Former Regina police officer Colin Magee will be allowed to return to work after winning his appeal against Police Chief Evan Bray’s decision to fire him last year.
“All along, we’ve recognized this is an important part of the process. I have respect for the process and will abide by and respect the hearing officers ruling in this case,” Bray said.
During the hearing in January, Bray testified that he fired Magee for exhibiting a pattern of behaviour involving aggression and physical altercation when his authority was challenged.
In 2019, Magee was charged with two counts of common assault. While he pleaded guilty to one count involving a 13-year-old boy, in which he received a conditional discharge, he was found not guilty of the second count involving a 42-year-old man.
Magee was also charged with assault in 2017 in connection with a 2016 incident, but that charge was withdrawn after the case went through mediation.
In the decision, the hearing officer said all three incidents had slightly different circumstances and did not constitute a pattern of behaviour.
“It is with some difficulty that I must conclude that Chief Bray has not established, on a balance of probabilities, that Corporal Magee’s conduct was a serious departure from the expected standards and behaviours of a police officer and a significant departure from the acceptable standards of policing,” independent hearing officer Ronni Nordal said in her written decision.
Instead, Nordal said Magee was not given a reasonable opportunity to bring his performance up to an acceptable level or standard.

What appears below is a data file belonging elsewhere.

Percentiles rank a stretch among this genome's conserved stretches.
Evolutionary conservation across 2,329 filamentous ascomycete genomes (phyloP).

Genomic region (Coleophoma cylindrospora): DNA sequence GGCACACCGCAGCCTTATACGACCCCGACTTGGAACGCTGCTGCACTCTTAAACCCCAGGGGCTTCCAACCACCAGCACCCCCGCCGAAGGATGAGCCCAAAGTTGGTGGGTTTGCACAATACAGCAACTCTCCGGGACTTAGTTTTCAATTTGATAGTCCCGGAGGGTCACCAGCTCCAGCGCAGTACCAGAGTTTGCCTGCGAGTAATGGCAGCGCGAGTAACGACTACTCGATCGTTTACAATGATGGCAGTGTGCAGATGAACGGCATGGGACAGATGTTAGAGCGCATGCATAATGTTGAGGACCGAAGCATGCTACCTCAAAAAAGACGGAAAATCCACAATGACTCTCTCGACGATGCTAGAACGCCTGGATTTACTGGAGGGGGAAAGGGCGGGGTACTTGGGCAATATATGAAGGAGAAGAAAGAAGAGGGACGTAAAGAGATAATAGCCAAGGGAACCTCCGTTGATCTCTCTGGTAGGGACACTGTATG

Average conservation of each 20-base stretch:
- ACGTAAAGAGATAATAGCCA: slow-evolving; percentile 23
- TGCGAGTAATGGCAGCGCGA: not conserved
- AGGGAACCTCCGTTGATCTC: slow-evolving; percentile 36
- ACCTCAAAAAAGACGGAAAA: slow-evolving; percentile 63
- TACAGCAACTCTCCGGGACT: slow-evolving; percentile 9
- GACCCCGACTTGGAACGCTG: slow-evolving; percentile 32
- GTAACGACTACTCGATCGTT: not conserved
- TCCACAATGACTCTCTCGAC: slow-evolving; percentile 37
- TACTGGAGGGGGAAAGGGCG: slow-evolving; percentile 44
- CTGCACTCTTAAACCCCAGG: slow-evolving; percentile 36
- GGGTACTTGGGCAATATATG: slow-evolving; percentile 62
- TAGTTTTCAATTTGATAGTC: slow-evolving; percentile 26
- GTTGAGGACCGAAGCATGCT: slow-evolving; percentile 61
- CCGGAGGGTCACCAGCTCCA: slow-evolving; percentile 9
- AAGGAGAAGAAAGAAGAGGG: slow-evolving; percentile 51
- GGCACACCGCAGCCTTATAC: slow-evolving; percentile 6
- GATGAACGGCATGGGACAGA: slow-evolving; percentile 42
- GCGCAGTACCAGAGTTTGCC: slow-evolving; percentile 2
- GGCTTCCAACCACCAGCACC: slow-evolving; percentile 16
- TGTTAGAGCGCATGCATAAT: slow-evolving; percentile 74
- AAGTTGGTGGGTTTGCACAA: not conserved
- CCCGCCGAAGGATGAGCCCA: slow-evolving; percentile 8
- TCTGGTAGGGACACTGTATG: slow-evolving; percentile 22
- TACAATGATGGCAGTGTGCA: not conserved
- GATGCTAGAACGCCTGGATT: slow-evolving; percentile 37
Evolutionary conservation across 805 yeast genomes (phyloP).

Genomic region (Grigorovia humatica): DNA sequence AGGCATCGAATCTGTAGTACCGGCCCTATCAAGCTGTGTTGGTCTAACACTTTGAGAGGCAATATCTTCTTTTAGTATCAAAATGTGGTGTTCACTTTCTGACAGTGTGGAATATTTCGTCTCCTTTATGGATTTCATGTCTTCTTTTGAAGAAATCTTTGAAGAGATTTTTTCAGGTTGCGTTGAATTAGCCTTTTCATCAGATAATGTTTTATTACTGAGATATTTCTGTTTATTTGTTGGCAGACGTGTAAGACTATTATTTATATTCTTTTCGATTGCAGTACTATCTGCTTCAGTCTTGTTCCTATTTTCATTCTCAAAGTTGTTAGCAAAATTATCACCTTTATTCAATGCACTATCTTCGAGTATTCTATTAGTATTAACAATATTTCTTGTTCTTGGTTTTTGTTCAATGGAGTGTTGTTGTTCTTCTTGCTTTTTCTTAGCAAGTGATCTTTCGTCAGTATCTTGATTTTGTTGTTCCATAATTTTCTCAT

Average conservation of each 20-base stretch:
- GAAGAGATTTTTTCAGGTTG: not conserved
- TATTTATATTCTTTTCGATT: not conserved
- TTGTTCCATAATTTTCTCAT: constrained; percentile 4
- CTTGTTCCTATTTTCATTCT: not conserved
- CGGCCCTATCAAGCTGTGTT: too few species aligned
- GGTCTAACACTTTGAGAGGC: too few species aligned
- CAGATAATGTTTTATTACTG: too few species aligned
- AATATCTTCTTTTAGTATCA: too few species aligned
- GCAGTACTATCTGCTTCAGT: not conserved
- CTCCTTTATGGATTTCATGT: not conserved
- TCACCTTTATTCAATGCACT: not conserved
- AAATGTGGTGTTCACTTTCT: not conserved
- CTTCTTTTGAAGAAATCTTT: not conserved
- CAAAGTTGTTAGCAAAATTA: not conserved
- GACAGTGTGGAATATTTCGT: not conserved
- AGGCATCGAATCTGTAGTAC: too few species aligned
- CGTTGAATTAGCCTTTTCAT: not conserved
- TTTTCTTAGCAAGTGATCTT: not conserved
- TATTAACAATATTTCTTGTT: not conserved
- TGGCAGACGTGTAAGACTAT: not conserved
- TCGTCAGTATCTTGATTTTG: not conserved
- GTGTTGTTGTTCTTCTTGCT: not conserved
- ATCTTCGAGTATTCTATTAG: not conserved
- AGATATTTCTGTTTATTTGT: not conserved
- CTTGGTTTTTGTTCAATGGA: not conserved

“The chief made no reference to consideration of treatment, guidance, coaching or counselling,” she said. “It is my conclusion that discipline short of dismissal ought to have been imposed.”
During the hearing, Magee testified that he was under a large amount of stress in both his work and personal life beginning in 2015.
He testified that his wife was diagnosed with a rare autoimmune disease and is now on permanent disability.
Magee also said he was psychologically affected by certain incidents at work, including a ring road fatality and a youth suicide.
Then, in 2016, his father-in-law, whom he described as his best friend, died from cancer.
“Underneath the uniform is a person just like all of us and just like all of us. They go through stressors in life. And sometimes those stressors have an impact on how they behave, how they react and how and so on,” said Aaron Fox, Magee’s lawyer.
“We argued that while some discipline was necessary and still is, that it was not necessary that he be dismissed.”
Looking back, Bray said he was confident in the decision he made to fire Magee at the time.
“I’m in a position where I have to look at a situation and determine whether or not an employee is suitable based on the facts I have before me,” Bray said.
“The hearing officer agreed with many of the points I made in reaching my decision, but ultimately decided dismissal wasn’t the route that should have happened based on the circumstances and information.”
Nordal said that the assault Magee pleaded guilty to, the one involving a 13-year-old boy, was deserving of police discipline, and that she found the incident disturbing.
“Almost equally disturbing is watching two other members of the Regina Police Service standing immediately beside Corporal Magee and (the boy) and doing absolutely nothing with little, if any reaction,” Nordal wrote.
She also wrote it was “without question or hesitation” that the assault on the boy would undermine public confidence in the RPS.
As for when Magee will return to work, his lawyer said those details still need to be worked out.
“There’s a bit of a process that has to go through in terms of reinstating him,” Fox said.
“As we indicated, he’s always accepted that he’s going to have to be subject to some discipline. So that’ll have to get sorted out — where he’ll be assigned, what his duties will be.”
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